Nevertheless, plaintiffs filed a motion to remand the case to state court, based on the “local controversy” exception to CAFA jurisdiction, which provides for the remand of a class action that “uniquely affects a particular locality to the exclusion of all others.” Evans v. Walter Indus., Inc., 449 F.3d 1159, 1164 (11th Cir. 2006). Specifically, a “local controversy” is defined by CAFA as a class action in which: (1) greater than two-thirds of the class members are citizens of the state in which the action was originally filed, (2) at least one “significant” defendant is a citizen of the state in which the action was filed and (3) the principal injuries alleged in the action were incurred in the state in which the action was filed. 28 U.S.C. § 1332(d)(4)(A).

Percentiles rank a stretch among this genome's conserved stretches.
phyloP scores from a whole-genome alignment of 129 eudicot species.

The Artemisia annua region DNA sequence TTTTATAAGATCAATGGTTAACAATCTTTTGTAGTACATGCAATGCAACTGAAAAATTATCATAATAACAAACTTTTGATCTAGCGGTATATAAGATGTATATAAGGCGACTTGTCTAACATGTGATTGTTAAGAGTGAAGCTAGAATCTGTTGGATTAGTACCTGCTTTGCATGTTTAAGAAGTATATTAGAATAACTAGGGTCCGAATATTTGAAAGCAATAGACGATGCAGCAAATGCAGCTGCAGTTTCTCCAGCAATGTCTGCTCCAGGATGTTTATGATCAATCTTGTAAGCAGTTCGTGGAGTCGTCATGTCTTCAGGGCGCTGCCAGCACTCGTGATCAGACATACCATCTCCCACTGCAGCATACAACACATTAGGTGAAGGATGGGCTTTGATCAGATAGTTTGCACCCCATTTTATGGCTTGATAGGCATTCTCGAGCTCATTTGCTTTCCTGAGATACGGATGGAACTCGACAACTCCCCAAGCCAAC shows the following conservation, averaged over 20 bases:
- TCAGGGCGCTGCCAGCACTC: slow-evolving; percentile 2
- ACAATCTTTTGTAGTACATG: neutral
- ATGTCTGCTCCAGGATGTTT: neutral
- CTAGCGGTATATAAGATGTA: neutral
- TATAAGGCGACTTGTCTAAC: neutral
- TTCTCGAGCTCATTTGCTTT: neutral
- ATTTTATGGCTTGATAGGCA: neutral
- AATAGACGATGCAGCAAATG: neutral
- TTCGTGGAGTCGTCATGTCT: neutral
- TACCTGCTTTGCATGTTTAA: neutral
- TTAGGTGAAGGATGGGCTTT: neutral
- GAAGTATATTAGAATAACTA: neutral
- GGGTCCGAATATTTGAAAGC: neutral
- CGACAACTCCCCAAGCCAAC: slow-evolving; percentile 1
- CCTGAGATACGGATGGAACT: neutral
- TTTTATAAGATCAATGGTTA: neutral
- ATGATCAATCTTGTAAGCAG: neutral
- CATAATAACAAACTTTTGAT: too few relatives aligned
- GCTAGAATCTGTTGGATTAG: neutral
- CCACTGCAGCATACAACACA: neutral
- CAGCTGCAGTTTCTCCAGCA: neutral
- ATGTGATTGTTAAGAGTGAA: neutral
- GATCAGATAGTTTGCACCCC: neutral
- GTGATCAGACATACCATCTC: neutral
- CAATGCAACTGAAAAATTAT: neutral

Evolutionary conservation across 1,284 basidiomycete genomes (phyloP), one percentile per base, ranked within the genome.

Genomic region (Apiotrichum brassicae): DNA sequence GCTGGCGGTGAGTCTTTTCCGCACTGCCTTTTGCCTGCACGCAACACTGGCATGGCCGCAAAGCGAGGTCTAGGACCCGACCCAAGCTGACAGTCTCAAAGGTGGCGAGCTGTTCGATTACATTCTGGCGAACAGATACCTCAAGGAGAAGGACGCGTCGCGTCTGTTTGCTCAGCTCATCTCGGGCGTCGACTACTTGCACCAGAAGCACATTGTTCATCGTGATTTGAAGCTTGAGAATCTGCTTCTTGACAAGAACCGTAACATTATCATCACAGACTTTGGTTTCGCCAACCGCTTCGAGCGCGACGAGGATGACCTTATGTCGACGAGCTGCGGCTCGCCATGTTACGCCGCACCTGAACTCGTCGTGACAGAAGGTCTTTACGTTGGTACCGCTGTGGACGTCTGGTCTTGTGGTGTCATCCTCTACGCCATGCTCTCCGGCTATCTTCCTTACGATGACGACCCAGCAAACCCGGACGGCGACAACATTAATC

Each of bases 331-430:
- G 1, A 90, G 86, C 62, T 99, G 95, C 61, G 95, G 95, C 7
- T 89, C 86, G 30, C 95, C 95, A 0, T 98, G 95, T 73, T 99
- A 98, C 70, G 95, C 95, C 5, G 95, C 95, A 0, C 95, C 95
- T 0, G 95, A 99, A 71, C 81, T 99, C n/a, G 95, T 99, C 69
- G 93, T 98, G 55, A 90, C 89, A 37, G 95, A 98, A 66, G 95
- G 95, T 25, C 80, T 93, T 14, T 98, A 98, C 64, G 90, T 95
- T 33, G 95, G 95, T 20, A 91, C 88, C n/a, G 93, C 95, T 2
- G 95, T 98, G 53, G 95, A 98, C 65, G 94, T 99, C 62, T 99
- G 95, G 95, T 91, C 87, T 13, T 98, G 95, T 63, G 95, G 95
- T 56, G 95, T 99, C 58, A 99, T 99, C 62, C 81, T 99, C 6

Defendants did not dispute elements 2 and 3. The argument among the parties centered on the two-thirds requirement.  Under CAFA, plaintiffs bear the burden of proving that the exception applies. In order to meet their burden on the two-thirds requirement, plaintiffs had to present evidence from which a court could credibly adduce that more than two-thirds of the purported class members were Georgia citizens. Plaintiffs used tax and voter registration records,  reference to the Secretary of State’s Corporation website, and interviews of personal injury class members who were determined by interview to be Georgia citizens, to just get over the threshold.